Delivery company DPD has ramped up its electric vehicle (EV) ambitions, and called on government and manufacturers to take “urgent” action.
DPD is now targeting 500 EVs by the end of 2020, having only brought the date forward to 2021 in March. It currently operates 139 EVs, including Peugeot Partner Electric, Nissan E-NV200, Mercedes-Benz eVito and FUSO eCanter models.
Alongside its own ambitions, it has released a White Paper, titled Delivering a Zero-Emission Future, outlining an eight point action plan.
The White Paper calls on national and local government, energy providers and vehicle manufacturers to “start working together now” to reduce emissions and congestion for the benefit of current and future generations.
It is calling for these actions on a national level:
- Policy makers ensuring policy reflects the technology currently available and doesn’t regulate in a way that’s undeliverable due to the speed of vehicle development.
- Government streamlining and removing bureaucracy from the registration process of alternative fuel vehicles, which DPD says will improve fleet uptake.
- The Office for Low Emission Vehicles (OLEV) opening the plug-in grant schemes to a wider range of vehicles.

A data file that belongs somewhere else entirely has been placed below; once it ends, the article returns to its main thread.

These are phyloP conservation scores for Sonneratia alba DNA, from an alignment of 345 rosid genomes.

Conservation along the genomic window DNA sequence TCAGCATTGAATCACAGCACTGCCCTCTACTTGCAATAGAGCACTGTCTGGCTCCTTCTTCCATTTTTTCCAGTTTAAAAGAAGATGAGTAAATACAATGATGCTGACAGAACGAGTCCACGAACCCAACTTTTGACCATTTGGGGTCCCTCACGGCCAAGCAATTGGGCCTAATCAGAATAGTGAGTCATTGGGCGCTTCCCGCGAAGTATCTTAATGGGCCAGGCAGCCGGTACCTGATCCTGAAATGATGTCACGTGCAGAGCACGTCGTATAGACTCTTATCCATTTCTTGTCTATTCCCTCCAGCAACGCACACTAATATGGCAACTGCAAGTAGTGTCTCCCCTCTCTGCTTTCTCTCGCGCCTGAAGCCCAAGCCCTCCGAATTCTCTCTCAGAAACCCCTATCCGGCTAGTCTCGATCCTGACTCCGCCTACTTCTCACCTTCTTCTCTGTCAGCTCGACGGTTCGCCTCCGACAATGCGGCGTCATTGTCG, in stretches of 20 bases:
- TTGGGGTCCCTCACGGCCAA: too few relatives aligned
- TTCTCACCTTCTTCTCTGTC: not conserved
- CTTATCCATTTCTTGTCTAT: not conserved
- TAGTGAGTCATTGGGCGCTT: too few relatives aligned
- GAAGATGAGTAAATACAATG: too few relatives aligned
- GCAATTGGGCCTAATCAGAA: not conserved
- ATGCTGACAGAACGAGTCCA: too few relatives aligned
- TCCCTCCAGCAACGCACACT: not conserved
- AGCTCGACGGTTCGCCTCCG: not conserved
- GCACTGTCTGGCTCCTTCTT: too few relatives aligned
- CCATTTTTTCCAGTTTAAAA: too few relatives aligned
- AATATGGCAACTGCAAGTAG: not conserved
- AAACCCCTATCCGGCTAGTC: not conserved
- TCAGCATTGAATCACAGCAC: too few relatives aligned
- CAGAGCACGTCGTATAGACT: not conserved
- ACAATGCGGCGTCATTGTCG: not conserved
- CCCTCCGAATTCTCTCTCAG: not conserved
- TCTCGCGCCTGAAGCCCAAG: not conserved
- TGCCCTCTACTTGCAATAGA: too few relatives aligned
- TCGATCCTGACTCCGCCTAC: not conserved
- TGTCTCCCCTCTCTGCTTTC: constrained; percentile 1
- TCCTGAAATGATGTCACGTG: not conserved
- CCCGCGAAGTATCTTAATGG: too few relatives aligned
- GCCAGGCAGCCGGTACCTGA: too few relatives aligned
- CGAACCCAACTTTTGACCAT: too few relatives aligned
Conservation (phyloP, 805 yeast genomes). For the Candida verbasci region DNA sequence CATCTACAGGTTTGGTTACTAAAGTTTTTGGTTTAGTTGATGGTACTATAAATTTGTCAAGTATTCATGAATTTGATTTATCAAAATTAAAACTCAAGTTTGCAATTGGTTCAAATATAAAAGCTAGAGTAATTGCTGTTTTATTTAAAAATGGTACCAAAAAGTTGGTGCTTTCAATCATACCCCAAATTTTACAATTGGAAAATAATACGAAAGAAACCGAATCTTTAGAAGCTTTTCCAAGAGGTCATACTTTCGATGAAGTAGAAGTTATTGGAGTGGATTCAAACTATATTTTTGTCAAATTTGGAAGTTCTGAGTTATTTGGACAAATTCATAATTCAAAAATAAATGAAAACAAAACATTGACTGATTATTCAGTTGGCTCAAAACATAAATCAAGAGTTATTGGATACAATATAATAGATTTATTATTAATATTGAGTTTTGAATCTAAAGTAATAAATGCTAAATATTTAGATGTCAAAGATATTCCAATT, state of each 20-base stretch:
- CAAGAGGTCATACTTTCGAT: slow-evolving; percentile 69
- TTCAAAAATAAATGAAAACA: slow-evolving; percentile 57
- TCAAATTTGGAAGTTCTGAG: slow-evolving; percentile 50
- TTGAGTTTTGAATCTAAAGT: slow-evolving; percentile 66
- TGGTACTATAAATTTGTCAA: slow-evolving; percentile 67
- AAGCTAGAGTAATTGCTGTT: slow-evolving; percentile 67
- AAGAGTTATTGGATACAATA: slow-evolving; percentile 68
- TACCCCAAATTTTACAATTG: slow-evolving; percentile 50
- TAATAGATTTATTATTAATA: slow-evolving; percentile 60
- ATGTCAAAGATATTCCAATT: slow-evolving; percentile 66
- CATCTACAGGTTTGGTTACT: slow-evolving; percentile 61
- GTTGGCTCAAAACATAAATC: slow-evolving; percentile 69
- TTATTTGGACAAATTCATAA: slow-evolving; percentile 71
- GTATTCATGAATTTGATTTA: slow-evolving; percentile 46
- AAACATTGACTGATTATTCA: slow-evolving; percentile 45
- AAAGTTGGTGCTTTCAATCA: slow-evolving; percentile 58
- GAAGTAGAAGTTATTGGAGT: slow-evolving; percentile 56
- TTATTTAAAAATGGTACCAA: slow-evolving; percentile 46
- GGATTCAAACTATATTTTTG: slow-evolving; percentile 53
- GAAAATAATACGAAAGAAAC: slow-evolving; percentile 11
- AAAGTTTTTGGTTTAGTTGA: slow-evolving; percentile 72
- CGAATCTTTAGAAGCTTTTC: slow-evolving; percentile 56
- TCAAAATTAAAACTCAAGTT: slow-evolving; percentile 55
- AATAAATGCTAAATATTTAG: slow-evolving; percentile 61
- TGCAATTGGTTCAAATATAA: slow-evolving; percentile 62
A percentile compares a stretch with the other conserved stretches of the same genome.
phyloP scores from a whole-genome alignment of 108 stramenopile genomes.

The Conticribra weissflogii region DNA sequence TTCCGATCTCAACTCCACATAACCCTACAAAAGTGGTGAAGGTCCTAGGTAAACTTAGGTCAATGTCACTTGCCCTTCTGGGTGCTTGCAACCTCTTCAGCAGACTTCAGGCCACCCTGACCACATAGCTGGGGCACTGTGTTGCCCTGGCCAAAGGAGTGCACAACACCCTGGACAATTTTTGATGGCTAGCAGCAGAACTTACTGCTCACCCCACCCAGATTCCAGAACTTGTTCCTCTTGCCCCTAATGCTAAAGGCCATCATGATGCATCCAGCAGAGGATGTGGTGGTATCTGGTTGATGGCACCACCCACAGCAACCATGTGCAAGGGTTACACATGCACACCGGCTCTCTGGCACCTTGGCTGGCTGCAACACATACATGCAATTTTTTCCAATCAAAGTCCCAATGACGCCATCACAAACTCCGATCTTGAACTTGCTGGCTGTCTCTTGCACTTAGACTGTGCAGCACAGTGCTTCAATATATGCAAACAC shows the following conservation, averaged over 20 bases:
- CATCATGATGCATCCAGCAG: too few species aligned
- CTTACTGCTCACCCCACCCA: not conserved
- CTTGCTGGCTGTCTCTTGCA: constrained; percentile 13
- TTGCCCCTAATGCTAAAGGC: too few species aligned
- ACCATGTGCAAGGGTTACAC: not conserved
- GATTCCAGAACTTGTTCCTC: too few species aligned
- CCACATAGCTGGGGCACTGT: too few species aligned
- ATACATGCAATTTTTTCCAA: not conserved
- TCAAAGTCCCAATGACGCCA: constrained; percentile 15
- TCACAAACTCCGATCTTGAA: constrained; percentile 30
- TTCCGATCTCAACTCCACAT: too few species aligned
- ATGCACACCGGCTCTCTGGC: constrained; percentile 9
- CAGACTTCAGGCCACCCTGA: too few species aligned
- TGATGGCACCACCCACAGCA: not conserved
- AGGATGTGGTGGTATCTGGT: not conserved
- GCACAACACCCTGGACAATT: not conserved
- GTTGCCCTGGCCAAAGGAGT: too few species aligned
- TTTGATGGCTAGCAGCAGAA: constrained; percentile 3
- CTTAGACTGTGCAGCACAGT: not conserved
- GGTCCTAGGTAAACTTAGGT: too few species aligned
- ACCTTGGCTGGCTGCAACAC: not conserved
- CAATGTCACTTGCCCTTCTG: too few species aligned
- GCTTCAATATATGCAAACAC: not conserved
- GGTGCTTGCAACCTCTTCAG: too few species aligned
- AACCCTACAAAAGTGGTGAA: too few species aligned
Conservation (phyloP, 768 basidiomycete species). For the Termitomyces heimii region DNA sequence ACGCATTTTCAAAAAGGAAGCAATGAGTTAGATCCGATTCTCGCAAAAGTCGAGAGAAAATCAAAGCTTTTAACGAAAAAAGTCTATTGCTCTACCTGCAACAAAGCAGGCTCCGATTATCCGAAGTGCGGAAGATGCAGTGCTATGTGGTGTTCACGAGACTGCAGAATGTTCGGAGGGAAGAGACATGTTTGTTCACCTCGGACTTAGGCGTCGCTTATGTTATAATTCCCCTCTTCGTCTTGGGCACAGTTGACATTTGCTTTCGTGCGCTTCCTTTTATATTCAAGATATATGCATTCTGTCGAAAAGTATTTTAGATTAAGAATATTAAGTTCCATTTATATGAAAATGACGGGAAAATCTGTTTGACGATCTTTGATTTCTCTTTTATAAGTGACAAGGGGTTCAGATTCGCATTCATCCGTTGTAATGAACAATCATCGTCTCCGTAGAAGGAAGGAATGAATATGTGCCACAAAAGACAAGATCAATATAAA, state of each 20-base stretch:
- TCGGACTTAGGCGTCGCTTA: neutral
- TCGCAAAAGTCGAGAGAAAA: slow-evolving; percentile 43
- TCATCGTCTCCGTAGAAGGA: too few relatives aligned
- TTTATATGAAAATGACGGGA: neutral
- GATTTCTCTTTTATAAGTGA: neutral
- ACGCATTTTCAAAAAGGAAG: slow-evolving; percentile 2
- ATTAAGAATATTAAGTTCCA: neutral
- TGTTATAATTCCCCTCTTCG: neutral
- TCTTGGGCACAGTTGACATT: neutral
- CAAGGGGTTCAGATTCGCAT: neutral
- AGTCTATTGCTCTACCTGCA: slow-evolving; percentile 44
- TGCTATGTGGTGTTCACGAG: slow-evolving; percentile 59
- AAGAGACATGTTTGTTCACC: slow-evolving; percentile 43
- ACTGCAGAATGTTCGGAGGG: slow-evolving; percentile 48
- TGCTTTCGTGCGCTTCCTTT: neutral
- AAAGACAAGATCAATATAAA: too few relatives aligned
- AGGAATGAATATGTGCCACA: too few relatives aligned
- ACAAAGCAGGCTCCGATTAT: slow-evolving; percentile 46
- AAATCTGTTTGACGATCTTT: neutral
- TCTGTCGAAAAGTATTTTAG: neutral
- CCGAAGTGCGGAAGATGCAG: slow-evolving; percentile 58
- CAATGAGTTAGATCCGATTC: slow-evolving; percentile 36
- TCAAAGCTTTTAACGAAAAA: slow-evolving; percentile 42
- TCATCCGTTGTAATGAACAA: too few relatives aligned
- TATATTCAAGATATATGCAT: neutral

- A “cohesive” industry discussion with the Department for Transport (DfT) to establish appropriate regulation and best practice guidance for e-Cargo bikes.
Current± contacted the DfT for comment but did not receive a response at time of publication.
DPD is also calling on local government, including local authorities, London Boroughs, Transport for London (TfL) and other key stakeholders to engage final mile operators to help establish micro-depots.
DPD itself opened its third all-electric micro-depot in London earlier this year.
Clean air, ULEV and zero emission zone standards should also be made consistent the delivery company said, and local policies that create uncertainty and “unnecessary challenges” for operators should not be made.
Dwain McDonald, CEO of DPD, said decarbonising fleets is an operational and financial challenge that “isn’t happening fast enough”, meaning barriers slowing the pace of change must be removed.
“We cannot do this alone. We need stakeholders from across a range of industries to work together in a holistic way to create an infrastructure that makes large scale EV deployment feasible.
“Change is difficult and demanding, but emerging new technologies give the current generation of leaders and decision-makers the tools to lead a large-scale cultural change – we cannot kick this problem any further down the road,” McDonald added.
DPD is also calling on vehicle manufacturers to increase supply of right-hand drive 3.5t electric vehicles in the UK market and to continue to support innovations that will help enable Road to Zero.